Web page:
After walking hither and thither for some time, trying to recover the path, she stumbled on two riflemen, who shouted, “Who goes there?”
“Well, gentlemen,” cried Colomba jeeringly, “here’s a pretty racket! How many of you are killed?”
“You were with the bandits!” said one of the soldiers. “You must come with us.”
“With pleasure!” she replied. “But there’s a friend of mine somewhere close by, and we must find her first.”
“Your friend is caught already, and both of you will sleep in jail to-night!”
“In jail, you say? Well, that remains to be seen. But take me to her, meanwhile.”
“The soldiers led her to the bandits’ camp where they had collected the trophies of their raid–to wit, the cloak which had covered Orso, an old cooking-pot, and a pitcher of cold water. On the same spot she found Miss Nevil, who had fallen among the soldiers, and, being half dead with terror, did nothing but sob in answer to their questions as to the number of the bandits, and the direction in which they had gone.
Colomba threw herself into her arms and whispered in her ear, “They are safe!” Then, turning to the sergeant, she said: “Sir, you can see this young lady knows none of the things you are trying to find out from her. Give us leave to go back to the village, where we are anxiously expected.”
“You’ll be taken there, and faster than you like, my beauty,” rejoined the sergeant. “And you’ll have to explain what you were after at this time of night with the ruffians who have just got away. I don’t know what witchcraft those villains practise, but they certainly do bewitch the women–for wherever there are bandits about, you are dead certain to find pretty girls.”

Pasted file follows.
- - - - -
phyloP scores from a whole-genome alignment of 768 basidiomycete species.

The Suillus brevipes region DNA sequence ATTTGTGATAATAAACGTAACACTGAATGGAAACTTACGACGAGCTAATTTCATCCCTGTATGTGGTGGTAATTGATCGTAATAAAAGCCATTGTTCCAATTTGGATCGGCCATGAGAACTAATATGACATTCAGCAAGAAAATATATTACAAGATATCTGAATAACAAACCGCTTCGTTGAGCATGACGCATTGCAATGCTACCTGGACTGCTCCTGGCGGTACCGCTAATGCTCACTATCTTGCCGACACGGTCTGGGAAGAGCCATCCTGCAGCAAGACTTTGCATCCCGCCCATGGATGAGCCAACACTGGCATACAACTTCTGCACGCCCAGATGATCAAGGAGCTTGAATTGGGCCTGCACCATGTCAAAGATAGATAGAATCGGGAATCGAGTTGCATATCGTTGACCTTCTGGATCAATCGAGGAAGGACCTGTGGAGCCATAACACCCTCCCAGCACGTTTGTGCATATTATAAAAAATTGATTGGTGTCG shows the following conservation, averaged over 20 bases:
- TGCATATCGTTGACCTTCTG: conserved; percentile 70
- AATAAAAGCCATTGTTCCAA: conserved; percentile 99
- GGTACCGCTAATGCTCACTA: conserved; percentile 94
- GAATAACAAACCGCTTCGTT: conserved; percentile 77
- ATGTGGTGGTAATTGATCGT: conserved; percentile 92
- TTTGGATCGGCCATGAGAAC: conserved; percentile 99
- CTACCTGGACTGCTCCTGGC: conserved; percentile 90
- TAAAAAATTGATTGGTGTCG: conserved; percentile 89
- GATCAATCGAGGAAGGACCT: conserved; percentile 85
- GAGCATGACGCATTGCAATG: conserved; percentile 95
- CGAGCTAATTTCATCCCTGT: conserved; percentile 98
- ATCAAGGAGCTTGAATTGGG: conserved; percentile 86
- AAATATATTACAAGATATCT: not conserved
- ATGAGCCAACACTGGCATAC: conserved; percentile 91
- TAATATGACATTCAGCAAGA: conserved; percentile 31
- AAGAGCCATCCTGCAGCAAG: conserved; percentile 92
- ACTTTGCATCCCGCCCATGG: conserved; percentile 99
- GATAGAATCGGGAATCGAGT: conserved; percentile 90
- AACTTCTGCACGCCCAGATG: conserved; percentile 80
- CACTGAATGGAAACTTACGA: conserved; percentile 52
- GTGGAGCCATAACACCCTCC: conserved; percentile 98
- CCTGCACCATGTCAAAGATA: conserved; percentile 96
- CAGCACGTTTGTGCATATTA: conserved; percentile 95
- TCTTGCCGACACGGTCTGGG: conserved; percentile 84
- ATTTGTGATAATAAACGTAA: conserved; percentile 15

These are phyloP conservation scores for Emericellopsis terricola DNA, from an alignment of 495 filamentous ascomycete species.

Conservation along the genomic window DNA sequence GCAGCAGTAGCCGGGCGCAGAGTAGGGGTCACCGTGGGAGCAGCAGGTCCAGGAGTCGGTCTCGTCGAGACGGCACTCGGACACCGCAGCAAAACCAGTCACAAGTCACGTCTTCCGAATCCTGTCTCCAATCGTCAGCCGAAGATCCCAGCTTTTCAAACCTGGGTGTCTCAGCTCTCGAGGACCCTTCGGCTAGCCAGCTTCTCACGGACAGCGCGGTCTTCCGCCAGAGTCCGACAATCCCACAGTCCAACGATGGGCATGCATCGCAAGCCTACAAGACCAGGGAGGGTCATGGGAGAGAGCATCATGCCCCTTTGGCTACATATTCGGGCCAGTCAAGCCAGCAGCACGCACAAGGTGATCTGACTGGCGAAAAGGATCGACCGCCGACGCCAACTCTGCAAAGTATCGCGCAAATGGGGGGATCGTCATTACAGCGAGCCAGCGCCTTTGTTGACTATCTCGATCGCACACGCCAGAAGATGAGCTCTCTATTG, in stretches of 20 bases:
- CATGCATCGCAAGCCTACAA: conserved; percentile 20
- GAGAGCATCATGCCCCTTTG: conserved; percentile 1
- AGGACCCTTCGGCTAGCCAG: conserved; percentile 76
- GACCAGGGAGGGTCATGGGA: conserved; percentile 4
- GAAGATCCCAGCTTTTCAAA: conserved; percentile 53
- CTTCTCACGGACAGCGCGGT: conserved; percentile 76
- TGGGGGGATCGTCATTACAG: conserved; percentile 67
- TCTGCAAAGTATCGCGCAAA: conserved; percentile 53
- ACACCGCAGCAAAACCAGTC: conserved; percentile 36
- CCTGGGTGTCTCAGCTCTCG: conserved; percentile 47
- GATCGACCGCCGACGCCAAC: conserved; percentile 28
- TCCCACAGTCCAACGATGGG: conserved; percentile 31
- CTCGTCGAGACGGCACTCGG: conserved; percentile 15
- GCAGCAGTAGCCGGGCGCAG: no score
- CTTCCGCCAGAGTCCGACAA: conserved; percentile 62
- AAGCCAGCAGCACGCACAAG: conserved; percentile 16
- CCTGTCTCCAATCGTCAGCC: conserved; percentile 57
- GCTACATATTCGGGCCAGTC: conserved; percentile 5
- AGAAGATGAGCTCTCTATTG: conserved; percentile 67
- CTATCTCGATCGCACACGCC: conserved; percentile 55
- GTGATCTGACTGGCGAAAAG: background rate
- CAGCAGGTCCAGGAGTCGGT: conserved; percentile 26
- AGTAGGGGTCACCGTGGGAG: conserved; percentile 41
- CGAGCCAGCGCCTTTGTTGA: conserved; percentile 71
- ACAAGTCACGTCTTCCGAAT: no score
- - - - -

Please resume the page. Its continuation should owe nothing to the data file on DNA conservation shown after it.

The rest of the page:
“You’re very flattering, sergeant!” said Colomba, “but you’d do well to be careful what you say. This young lady is related to the prefect, and you’d better be careful of your language before her.”
“A relation of the prefect’s,” whispered one of the soldiers to his chief. “Why, she does wear a hat!”
“Hats have nothing to do with it,” said the sergeant. “They were both of them with the Padre–the greatest woman-wheedler in the whole country, so it’s my business to march them off. And, indeed, there’s nothing more for us to do here. But for that d—-d Corporal Taupin–the drunken Frenchman showed himself before I’d surrounded the mâquis–we should have had them all like fish in a net.”